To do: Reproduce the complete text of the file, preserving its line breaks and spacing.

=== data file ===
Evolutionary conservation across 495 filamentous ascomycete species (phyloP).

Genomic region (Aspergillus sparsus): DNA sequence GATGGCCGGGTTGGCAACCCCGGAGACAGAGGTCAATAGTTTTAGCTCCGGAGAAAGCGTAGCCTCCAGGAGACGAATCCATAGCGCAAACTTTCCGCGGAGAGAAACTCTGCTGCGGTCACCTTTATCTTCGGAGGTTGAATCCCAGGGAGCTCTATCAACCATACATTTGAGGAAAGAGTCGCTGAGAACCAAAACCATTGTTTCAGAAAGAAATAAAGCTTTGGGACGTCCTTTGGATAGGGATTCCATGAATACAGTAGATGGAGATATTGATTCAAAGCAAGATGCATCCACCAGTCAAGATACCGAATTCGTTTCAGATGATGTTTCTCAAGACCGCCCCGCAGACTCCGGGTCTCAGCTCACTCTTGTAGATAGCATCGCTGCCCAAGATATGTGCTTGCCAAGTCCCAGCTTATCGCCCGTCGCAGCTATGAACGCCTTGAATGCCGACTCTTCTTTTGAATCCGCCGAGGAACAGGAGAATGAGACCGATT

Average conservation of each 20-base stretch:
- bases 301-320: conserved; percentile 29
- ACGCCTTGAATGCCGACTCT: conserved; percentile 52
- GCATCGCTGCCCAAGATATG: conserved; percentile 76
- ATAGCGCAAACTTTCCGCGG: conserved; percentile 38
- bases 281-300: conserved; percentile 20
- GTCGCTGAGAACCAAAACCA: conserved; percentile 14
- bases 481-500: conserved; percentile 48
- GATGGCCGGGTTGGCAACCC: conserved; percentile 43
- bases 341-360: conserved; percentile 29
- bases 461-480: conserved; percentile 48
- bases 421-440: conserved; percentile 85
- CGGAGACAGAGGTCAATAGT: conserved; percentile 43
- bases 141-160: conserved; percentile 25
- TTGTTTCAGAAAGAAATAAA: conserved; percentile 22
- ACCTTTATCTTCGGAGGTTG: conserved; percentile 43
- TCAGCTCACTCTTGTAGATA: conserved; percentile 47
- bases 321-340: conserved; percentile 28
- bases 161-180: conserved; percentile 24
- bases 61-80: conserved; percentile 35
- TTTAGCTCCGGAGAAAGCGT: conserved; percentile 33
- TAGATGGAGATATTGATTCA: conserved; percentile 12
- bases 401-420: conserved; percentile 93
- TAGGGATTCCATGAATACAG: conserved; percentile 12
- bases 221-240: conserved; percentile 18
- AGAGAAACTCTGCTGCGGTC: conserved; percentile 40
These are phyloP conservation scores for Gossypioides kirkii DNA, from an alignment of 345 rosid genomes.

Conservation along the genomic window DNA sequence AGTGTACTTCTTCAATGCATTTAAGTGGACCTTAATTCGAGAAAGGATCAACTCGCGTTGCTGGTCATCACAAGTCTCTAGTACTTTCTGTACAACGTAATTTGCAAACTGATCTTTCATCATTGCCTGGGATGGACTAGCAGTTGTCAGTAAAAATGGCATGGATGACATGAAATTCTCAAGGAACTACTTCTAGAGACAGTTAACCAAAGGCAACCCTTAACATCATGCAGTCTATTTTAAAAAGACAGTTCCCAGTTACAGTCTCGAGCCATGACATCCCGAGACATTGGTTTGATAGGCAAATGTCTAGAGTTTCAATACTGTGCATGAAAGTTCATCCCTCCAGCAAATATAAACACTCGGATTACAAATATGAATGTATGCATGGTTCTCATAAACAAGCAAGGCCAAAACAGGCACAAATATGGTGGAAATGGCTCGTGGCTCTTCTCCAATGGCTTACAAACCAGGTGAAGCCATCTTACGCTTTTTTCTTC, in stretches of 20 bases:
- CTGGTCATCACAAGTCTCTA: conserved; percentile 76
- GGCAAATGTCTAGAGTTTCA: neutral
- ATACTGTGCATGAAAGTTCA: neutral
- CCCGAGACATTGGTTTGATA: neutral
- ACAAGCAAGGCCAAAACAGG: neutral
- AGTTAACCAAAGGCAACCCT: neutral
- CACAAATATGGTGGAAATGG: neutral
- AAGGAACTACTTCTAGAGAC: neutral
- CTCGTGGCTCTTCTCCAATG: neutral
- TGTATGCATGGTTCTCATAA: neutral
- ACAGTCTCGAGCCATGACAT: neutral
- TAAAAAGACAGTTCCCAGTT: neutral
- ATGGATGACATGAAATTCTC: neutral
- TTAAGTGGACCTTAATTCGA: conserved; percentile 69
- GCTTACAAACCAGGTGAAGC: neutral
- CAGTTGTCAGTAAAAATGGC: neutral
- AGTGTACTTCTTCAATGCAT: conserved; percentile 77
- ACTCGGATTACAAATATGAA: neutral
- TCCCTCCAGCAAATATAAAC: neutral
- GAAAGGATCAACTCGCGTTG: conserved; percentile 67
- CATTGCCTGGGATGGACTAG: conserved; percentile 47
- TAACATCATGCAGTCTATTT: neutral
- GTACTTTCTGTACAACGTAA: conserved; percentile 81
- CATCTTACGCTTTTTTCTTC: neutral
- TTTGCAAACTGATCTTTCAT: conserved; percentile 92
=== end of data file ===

Evolutionary conservation across 495 filamentous ascomycete species (phyloP).

Genomic region (Aspergillus sparsus): DNA sequence GATGGCCGGGTTGGCAACCCCGGAGACAGAGGTCAATAGTTTTAGCTCCGGAGAAAGCGTAGCCTCCAGGAGACGAATCCATAGCGCAAACTTTCCGCGGAGAGAAACTCTGCTGCGGTCACCTTTATCTTCGGAGGTTGAATCCCAGGGAGCTCTATCAACCATACATTTGAGGAAAGAGTCGCTGAGAACCAAAACCATTGTTTCAGAAAGAAATAAAGCTTTGGGACGTCCTTTGGATAGGGATTCCATGAATACAGTAGATGGAGATATTGATTCAAAGCAAGATGCATCCACCAGTCAAGATACCGAATTCGTTTCAGATGATGTTTCTCAAGACCGCCCCGCAGACTCCGGGTCTCAGCTCACTCTTGTAGATAGCATCGCTGCCCAAGATATGTGCTTGCCAAGTCCCAGCTTATCGCCCGTCGCAGCTATGAACGCCTTGAATGCCGACTCTTCTTTTGAATCCGCCGAGGAACAGGAGAATGAGACCGATT

Average conservation of each 20-base stretch:
- bases 301-320: conserved; percentile 29
- ACGCCTTGAATGCCGACTCT: conserved; percentile 52
- GCATCGCTGCCCAAGATATG: conserved; percentile 76
- ATAGCGCAAACTTTCCGCGG: conserved; percentile 38
- bases 281-300: conserved; percentile 20
- GTCGCTGAGAACCAAAACCA: conserved; percentile 14
- bases 481-500: conserved; percentile 48
- GATGGCCGGGTTGGCAACCC: conserved; percentile 43
- bases 341-360: conserved; percentile 29
- bases 461-480: conserved; percentile 48
- bases 421-440: conserved; percentile 85
- CGGAGACAGAGGTCAATAGT: conserved; percentile 43
- bases 141-160: conserved; percentile 25
- TTGTTTCAGAAAGAAATAAA: conserved; percentile 22
- ACCTTTATCTTCGGAGGTTG: conserved; percentile 43
- TCAGCTCACTCTTGTAGATA: conserved; percentile 47
- bases 321-340: conserved; percentile 28
- bases 161-180: conserved; percentile 24
- bases 61-80: conserved; percentile 35
- TTTAGCTCCGGAGAAAGCGT: conserved; percentile 33
- TAGATGGAGATATTGATTCA: conserved; percentile 12
- bases 401-420: conserved; percentile 93
- TAGGGATTCCATGAATACAG: conserved; percentile 12
- bases 221-240: conserved; percentile 18
- AGAGAAACTCTGCTGCGGTC: conserved; percentile 40
These are phyloP conservation scores for Gossypioides kirkii DNA, from an alignment of 345 rosid genomes.

Conservation along the genomic window DNA sequence AGTGTACTTCTTCAATGCATTTAAGTGGACCTTAATTCGAGAAAGGATCAACTCGCGTTGCTGGTCATCACAAGTCTCTAGTACTTTCTGTACAACGTAATTTGCAAACTGATCTTTCATCATTGCCTGGGATGGACTAGCAGTTGTCAGTAAAAATGGCATGGATGACATGAAATTCTCAAGGAACTACTTCTAGAGACAGTTAACCAAAGGCAACCCTTAACATCATGCAGTCTATTTTAAAAAGACAGTTCCCAGTTACAGTCTCGAGCCATGACATCCCGAGACATTGGTTTGATAGGCAAATGTCTAGAGTTTCAATACTGTGCATGAAAGTTCATCCCTCCAGCAAATATAAACACTCGGATTACAAATATGAATGTATGCATGGTTCTCATAAACAAGCAAGGCCAAAACAGGCACAAATATGGTGGAAATGGCTCGTGGCTCTTCTCCAATGGCTTACAAACCAGGTGAAGCCATCTTACGCTTTTTTCTTC, in stretches of 20 bases:
- CTGGTCATCACAAGTCTCTA: conserved; percentile 76
- GGCAAATGTCTAGAGTTTCA: neutral
- ATACTGTGCATGAAAGTTCA: neutral
- CCCGAGACATTGGTTTGATA: neutral
- ACAAGCAAGGCCAAAACAGG: neutral
- AGTTAACCAAAGGCAACCCT: neutral
- CACAAATATGGTGGAAATGG: neutral
- AAGGAACTACTTCTAGAGAC: neutral
- CTCGTGGCTCTTCTCCAATG: neutral
- TGTATGCATGGTTCTCATAA: neutral
- ACAGTCTCGAGCCATGACAT: neutral
- TAAAAAGACAGTTCCCAGTT: neutral
- ATGGATGACATGAAATTCTC: neutral
- TTAAGTGGACCTTAATTCGA: conserved; percentile 69
- GCTTACAAACCAGGTGAAGC: neutral
- CAGTTGTCAGTAAAAATGGC: neutral
- AGTGTACTTCTTCAATGCAT: conserved; percentile 77
- ACTCGGATTACAAATATGAA: neutral
- TCCCTCCAGCAAATATAAAC: neutral
- GAAAGGATCAACTCGCGTTG: conserved; percentile 67
- CATTGCCTGGGATGGACTAG: conserved; percentile 47
- TAACATCATGCAGTCTATTT: neutral
- GTACTTTCTGTACAACGTAA: conserved; percentile 81
- CATCTTACGCTTTTTTCTTC: neutral
- TTTGCAAACTGATCTTTCAT: conserved; percentile 92